Kinky Crafting
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Kinky Crafting

Creativity on display at the sixth annual Erotic Arts and Crafts Fair.

Crochet pasties from Sex on a Stitch.

It’s rare to see bondage gear and knitting yarn in the same place, displayed side by side. But such was the layout on Saturday at the sixth annual Erotic Arts and Crafts Fair, where vendors created their very own niche market by mixing crafts with kink.

Sponsored by Come As You Are, The Gladstone Hotel, and—oddly enough—Yelp, the day-long event featured a group of 15 or so crocheters, illustrators, and other DIY experts who presented their wares on a series of tables in the Gladstone Ballroom.

Up for grabs was the usual sex-show fare: chocolate-covered strawberries, penis cookies, and vintage erotic prints, along with craftier items like crochet pasties and XXX “adult” colouring books. While nude illustrations and erotic greeting cards comprised the majority of the items, there were a few more mystifying objects, such as breast-shaped pottery that bore an uncanny resemblance to a pair of fried eggs. When asked about the inspiration behind her work, the artist replied, simply, “Boobs are great!”

Fair enough.

“This is our subversive Valentine’s Day event,” said organizer Ananda DeSilva, an owner of Come As You Are. “People find a little shock value and amusement in the idea of exploring their sexuality through crafts, which are traditionally seen as adorable and innocent.”

The atmosphere was more cheeky than sexy, and the event felt closer to a regular craft fair than a sex show (plus the DJ blasting K’naan wasn’t really adding to the mood). But the vibe fit the clientele, who appeared to be more interested in the knitted “hickey hiders” than the few dildos lying around.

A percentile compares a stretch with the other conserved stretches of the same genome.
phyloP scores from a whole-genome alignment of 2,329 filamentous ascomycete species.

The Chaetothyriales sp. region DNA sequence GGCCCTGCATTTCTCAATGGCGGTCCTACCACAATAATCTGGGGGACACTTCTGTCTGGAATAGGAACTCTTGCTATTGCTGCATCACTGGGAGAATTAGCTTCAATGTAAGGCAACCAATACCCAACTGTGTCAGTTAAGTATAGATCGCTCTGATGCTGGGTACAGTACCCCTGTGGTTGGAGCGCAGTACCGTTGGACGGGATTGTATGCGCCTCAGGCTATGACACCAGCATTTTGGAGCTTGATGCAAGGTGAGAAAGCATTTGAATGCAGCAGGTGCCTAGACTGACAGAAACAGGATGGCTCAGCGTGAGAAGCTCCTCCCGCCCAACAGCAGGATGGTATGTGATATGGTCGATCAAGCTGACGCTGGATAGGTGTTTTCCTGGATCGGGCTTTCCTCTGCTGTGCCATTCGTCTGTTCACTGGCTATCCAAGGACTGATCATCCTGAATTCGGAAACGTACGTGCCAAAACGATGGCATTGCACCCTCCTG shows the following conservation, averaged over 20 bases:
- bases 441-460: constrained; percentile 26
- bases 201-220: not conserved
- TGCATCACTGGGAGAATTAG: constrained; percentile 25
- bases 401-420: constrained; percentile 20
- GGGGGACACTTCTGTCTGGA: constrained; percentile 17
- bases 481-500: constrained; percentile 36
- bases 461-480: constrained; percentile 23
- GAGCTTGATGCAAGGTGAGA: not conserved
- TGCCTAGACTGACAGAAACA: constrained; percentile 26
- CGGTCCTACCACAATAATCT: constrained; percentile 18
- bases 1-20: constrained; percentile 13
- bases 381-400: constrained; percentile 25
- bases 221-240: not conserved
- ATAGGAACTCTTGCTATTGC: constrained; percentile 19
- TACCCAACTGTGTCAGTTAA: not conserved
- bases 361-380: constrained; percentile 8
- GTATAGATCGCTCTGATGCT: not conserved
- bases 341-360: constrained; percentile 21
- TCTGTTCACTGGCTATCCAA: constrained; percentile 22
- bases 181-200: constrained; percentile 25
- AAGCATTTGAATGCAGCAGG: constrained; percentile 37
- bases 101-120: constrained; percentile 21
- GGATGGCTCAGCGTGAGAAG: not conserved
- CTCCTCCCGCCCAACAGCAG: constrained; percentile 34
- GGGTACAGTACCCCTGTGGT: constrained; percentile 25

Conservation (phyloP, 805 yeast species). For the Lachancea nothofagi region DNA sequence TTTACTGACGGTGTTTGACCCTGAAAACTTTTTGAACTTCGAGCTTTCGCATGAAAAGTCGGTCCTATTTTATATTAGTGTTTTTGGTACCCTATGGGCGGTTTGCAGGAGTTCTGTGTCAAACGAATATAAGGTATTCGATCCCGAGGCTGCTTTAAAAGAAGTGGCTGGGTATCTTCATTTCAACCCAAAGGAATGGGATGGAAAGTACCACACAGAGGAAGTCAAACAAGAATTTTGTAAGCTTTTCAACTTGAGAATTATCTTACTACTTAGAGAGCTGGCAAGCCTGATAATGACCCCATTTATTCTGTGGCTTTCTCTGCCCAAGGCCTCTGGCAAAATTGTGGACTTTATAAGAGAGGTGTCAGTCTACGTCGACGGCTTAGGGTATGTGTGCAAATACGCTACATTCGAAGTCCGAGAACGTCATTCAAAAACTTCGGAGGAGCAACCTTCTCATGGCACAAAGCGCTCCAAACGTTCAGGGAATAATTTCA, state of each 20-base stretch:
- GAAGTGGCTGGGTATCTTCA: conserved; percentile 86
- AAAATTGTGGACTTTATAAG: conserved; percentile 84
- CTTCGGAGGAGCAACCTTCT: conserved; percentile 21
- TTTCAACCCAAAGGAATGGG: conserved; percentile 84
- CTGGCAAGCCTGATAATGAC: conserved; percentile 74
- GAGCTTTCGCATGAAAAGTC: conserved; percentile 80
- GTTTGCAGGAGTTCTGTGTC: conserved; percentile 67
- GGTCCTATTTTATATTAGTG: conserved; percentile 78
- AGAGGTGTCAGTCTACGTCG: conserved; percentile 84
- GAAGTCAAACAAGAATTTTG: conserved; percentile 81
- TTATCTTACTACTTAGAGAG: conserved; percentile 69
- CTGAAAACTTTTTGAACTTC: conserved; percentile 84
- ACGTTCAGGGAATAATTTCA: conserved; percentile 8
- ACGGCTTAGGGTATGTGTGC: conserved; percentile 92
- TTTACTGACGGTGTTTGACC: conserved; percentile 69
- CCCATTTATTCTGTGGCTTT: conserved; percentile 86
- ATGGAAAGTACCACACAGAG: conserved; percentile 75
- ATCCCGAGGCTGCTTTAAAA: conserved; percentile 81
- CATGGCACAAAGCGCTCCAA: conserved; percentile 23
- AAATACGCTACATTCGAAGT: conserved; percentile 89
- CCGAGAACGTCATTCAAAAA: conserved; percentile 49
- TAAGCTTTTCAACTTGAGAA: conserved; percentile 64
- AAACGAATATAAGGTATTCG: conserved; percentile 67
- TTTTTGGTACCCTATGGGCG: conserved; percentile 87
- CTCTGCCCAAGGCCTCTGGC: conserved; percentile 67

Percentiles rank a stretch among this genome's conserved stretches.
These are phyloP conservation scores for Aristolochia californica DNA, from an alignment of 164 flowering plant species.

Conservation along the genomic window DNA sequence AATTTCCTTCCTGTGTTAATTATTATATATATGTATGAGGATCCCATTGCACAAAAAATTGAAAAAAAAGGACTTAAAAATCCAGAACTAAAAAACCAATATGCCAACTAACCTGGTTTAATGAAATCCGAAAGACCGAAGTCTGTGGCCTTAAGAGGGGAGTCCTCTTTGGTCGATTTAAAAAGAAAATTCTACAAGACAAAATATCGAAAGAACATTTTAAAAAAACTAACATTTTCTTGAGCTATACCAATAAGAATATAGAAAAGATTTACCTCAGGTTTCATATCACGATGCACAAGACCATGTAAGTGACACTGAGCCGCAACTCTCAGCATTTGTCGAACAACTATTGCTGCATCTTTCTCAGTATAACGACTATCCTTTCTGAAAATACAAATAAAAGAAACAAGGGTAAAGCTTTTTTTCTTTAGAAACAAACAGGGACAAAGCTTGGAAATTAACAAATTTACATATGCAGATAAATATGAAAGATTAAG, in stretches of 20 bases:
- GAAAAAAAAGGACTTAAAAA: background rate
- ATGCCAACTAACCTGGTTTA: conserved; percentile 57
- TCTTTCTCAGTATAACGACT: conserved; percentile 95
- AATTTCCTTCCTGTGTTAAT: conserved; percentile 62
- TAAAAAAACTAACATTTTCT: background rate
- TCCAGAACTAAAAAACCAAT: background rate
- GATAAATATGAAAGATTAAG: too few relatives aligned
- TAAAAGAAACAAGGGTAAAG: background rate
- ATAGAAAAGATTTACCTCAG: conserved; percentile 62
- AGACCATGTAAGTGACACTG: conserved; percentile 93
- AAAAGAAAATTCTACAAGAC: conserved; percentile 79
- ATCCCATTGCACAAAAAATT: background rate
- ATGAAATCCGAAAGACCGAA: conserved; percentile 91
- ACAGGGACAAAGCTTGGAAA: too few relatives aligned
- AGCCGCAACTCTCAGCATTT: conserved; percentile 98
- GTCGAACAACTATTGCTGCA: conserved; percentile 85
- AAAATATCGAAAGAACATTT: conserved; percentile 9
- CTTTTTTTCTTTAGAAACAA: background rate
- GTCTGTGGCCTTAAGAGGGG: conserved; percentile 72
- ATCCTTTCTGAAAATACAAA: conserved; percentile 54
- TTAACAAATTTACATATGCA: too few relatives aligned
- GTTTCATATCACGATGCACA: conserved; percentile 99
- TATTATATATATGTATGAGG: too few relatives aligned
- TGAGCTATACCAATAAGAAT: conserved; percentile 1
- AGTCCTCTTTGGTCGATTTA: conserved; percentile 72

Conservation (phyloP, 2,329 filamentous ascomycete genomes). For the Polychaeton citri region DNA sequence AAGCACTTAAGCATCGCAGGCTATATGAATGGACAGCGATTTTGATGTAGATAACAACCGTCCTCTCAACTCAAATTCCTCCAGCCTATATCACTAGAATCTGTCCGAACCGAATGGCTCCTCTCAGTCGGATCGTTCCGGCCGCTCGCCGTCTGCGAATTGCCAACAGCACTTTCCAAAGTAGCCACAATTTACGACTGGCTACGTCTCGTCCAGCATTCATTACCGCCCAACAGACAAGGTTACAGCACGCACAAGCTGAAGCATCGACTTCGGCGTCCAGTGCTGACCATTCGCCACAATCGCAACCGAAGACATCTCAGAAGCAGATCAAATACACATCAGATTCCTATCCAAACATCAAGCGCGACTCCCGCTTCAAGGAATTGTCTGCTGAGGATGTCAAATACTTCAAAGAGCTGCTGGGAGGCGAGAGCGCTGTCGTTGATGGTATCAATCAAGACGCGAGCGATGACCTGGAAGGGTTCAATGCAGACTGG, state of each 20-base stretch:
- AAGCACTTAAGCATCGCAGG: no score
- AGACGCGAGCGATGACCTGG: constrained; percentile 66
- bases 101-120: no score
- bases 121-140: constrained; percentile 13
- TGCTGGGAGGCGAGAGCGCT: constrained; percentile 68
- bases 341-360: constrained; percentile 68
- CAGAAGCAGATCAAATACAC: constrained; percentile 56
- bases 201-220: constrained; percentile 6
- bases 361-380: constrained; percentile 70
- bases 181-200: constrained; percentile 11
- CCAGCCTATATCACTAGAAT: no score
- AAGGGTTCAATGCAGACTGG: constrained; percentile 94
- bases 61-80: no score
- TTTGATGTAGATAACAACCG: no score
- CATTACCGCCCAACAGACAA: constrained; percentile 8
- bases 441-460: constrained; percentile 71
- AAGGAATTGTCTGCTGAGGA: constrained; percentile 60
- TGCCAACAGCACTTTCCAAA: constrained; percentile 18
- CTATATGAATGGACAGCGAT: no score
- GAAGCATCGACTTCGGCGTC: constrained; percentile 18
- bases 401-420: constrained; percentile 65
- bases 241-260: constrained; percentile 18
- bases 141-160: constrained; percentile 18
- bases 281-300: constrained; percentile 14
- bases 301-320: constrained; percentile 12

“Some of my clients are burlesque dancers, but it’s mostly people interested in knitting and crafting,” said the owner of Sex on a Stitch, who crafted the previously mentioned crotchet pasties. Also a professional copywriter, she launched the side business after teaching herself to crotchet through YouTube videos.

As for the rest of the vendors, their erotic crafting seemed to be more a labour of love than a moneymaker. “This is just a side thing,” said an artist exhibiting a series of nude drawings. Yet all the crafters appeared to take pride in their creations, including the founder of a “creative crap” business called Pretty Poopie (whatever that means). And although this stuff might not be for everyone, the buyers in the crowd certainly appreciated the strange blend of sex and craft.

“We’re into all this stuff. It’s so individualized!” exclaimed a chatty middle-aged man who had brought a small entourage of friends with him to the show. “It expands people’s imaginations and gives them a better idea of what’s usable in the bedroom!” Long live the creative class.

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